The FDA reported that three out of four women with Mentor implants that were enrolled in the Mentor study of 40,000 women had dropped out by the third year of the study, thus making the results meaningless. The Allergan study of augmentation patients was slightly better, with just over half of the patients still participating in the study after two years. The Allergan study of reconstruction patients was the only one of the large studies that could provide useful information, with more than 70% of those patients still enrolled after 2 years.


All articles are reviewed and approved by Diana Zuckerman, PhD, and other senior staff.



Safety and Benefits of Inamed Silicone Breast Implants


In January, 2004, Inamed’s application for approval of silicone breast implants was turned down by the FDA.  In rejecting the application, the FDA noted the lack of safety data and requested better information about the rupture rate over the lifetime of the implants and the health consequences of implant rupture.  Inamed’s 2005 data do not answer these essential safety questions, and in fact contains alarming data on the frequency and risks of implant rupture.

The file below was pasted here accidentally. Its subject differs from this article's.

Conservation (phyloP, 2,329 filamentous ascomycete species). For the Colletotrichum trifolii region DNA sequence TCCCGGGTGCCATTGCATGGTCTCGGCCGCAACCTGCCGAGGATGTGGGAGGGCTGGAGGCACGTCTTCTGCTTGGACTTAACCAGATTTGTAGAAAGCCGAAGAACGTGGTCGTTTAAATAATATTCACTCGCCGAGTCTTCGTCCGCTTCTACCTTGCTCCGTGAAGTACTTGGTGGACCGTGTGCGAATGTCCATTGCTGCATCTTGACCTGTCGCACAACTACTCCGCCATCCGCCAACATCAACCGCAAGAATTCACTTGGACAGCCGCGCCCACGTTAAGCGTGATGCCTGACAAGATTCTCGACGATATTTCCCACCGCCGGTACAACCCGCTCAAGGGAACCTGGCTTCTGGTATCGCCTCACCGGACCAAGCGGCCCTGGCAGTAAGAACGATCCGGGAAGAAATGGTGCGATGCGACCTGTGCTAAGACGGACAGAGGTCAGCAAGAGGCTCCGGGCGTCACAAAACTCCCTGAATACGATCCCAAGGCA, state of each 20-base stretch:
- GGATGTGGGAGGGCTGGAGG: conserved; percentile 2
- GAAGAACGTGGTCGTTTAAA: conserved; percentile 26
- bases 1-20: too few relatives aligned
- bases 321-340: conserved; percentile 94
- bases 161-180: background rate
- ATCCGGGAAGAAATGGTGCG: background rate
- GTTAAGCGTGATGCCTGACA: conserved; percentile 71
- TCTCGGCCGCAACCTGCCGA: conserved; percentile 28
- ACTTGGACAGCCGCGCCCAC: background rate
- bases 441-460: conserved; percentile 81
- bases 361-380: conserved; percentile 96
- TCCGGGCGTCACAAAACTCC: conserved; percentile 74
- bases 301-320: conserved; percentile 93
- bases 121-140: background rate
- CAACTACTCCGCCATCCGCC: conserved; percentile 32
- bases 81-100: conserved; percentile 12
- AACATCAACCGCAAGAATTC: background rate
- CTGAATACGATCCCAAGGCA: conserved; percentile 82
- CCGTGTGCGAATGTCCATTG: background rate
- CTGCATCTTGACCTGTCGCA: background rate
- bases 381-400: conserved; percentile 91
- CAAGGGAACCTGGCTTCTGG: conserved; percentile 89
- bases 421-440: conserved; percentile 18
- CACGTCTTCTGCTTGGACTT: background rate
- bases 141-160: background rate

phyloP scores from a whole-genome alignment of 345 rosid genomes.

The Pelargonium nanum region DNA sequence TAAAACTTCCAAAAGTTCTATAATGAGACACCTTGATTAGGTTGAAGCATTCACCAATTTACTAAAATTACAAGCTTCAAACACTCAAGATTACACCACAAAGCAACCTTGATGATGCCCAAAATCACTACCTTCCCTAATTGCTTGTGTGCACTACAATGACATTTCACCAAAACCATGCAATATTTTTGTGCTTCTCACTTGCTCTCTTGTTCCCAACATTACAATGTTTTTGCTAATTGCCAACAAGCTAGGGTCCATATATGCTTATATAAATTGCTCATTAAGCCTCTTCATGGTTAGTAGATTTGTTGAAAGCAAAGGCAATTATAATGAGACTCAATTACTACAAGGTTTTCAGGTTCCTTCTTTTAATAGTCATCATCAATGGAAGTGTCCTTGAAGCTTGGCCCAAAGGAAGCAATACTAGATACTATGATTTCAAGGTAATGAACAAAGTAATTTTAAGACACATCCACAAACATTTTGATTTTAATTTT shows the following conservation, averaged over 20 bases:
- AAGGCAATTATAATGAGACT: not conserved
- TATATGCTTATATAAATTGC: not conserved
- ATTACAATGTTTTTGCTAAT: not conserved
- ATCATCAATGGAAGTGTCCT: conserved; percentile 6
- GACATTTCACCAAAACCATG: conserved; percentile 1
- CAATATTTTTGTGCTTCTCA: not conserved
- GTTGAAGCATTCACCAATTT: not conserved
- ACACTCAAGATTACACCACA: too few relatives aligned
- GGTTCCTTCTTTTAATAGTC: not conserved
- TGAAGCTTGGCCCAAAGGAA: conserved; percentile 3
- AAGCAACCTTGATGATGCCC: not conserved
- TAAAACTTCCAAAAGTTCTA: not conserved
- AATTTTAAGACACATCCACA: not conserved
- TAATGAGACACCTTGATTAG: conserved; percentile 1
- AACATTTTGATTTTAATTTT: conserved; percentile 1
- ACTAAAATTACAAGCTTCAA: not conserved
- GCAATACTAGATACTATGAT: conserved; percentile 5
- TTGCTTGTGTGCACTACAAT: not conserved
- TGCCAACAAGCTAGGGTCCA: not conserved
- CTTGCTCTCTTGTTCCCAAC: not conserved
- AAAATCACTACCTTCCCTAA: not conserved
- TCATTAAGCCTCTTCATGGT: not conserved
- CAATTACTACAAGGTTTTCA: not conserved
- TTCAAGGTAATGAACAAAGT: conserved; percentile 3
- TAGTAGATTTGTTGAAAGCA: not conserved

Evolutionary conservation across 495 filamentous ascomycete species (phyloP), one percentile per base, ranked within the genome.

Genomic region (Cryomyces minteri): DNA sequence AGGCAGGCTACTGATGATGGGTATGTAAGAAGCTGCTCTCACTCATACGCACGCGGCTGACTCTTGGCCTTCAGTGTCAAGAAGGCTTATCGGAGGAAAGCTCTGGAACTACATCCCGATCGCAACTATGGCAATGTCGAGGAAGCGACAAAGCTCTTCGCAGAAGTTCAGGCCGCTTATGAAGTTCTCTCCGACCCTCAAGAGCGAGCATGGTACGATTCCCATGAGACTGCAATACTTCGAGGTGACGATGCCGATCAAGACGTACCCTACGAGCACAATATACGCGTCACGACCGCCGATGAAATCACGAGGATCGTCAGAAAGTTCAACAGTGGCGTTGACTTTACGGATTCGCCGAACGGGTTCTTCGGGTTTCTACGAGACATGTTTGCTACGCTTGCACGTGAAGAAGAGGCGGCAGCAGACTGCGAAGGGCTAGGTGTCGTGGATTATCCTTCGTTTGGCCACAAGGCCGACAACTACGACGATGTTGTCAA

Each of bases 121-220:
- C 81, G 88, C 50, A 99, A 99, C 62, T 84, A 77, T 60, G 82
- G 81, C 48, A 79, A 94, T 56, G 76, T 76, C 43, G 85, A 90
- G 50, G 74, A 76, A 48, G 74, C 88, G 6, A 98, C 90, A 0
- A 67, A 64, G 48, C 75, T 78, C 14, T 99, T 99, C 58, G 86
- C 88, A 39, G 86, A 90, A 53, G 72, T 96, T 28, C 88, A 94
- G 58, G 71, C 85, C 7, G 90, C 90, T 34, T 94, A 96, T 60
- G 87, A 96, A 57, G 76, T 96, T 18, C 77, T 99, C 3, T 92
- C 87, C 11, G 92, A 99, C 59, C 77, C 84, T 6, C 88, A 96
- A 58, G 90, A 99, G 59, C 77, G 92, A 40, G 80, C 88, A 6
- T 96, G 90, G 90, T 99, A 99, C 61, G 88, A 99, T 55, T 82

Inamed Fails to Provide Rate of Implant Rupture

The FDA specifically asked Inamed to provide data from its Core Study with follow-up of sufficient duration . . . to measure or reasonably estimate how the shape of the curve of implant rupture changes over the lifetime of the device.

Inamed failed to do so. FDA’s summary of Inamed’s 2005 submission states that, it is difficult to reasonably predict the probability of rupture through year 10 with the available data from Inamed’s Core Study. [2]